Where is it? Usually in the camera set-up menu.

What could go wrong? Your photos are filed with the wrong date.

4. Shooting mode

More advanced cameras have a whole range of choices on the main mode dial, including the PASM (Program AE, Aperture-priority, Shutter-priority, Manual) modes, scene modes, effects modes and more. These are usually on the main mode dial, but cameras like the EOS M100, pictured above and which is aimed at novices and smartphone users, has them on a menu screen instead. Make sure the mode is set correctly for what you want to do: Program AE is good if you want the camera to do most of the work but be able to make a few manual adjustments yourself, while scene modes can be handy for specific types of subject, but if you're completely non-technical just look for the full Auto mode, usually indicated by a green ‘camera’ icon.

Where is it? The mode dial is usually on the top of the camera.

What could go wrong? The camera uses settings you weren’t expecting.

5. Flash on/off

Most cameras come with a built-in flash, probably because makers think users expect it, but flash can sometimes do more harm than good. It produces a harsh, short-range light that's usually worse than the existing ambient lighting. Worse, at a sports stadium flash will do no good at all – and if you're in a theatre or a museum you'll be told off or asked to leave. So make sure you know how to turn off your camera's flash. Some cameras have a 'no flash' mode, while others won't fire the flash unless you pop it up manually. Full Auto mode, however, will generally fire the flash in dark conditions without even asking you – you have been warned!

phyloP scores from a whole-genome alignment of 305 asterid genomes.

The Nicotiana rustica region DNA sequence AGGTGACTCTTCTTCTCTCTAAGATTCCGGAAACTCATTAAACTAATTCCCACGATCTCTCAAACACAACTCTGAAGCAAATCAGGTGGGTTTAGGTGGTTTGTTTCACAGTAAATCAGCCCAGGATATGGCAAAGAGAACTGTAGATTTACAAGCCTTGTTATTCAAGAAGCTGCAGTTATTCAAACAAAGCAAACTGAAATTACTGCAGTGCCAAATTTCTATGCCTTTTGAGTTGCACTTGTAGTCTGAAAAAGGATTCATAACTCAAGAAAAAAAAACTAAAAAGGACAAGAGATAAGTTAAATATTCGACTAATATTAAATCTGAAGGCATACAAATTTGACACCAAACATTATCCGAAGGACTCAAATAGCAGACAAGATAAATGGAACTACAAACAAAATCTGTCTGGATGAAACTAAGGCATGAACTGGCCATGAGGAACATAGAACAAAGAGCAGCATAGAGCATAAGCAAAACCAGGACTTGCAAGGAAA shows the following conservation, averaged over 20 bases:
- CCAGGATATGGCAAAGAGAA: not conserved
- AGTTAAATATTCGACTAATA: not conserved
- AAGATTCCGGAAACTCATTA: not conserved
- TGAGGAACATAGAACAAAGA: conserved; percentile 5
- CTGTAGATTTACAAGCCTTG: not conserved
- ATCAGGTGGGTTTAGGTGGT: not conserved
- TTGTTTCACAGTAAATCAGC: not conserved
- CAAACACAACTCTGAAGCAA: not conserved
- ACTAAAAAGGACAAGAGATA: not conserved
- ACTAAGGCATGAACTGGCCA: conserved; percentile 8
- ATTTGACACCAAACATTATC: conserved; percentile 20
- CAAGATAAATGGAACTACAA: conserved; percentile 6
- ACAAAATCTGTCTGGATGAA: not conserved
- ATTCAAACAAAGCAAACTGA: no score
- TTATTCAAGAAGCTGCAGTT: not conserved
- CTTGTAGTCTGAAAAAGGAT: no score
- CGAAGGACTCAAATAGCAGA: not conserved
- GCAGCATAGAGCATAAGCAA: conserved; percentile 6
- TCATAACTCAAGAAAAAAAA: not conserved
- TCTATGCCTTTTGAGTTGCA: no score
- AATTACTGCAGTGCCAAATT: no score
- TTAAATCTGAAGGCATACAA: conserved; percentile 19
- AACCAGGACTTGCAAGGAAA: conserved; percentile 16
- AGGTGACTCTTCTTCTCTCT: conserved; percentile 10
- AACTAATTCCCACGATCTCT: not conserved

Where is it? Look for a switch on the side of the camera.

What could go wrong? Horrible pictures; being told off for using flash!

6. Image size

What's the point in paying for an expensive, high-quality camera and then only using half its resolution? Make sure your camera's image size is always set to 'L', or 'large'. There will usually be 'M' (medium) or 'S' (small) settings too, but you should only use these if you really need to save space on your memory card, and definitely don't need the camera's best picture quality – if you choose one of these smaller sizes, there's no way to make the images you capture full-size later.

Where is it? Usually in the shooting settings menu, but there may be a button on the camera.

What could go wrong? You get smaller shots, with no way to upsize them.

7. Image quality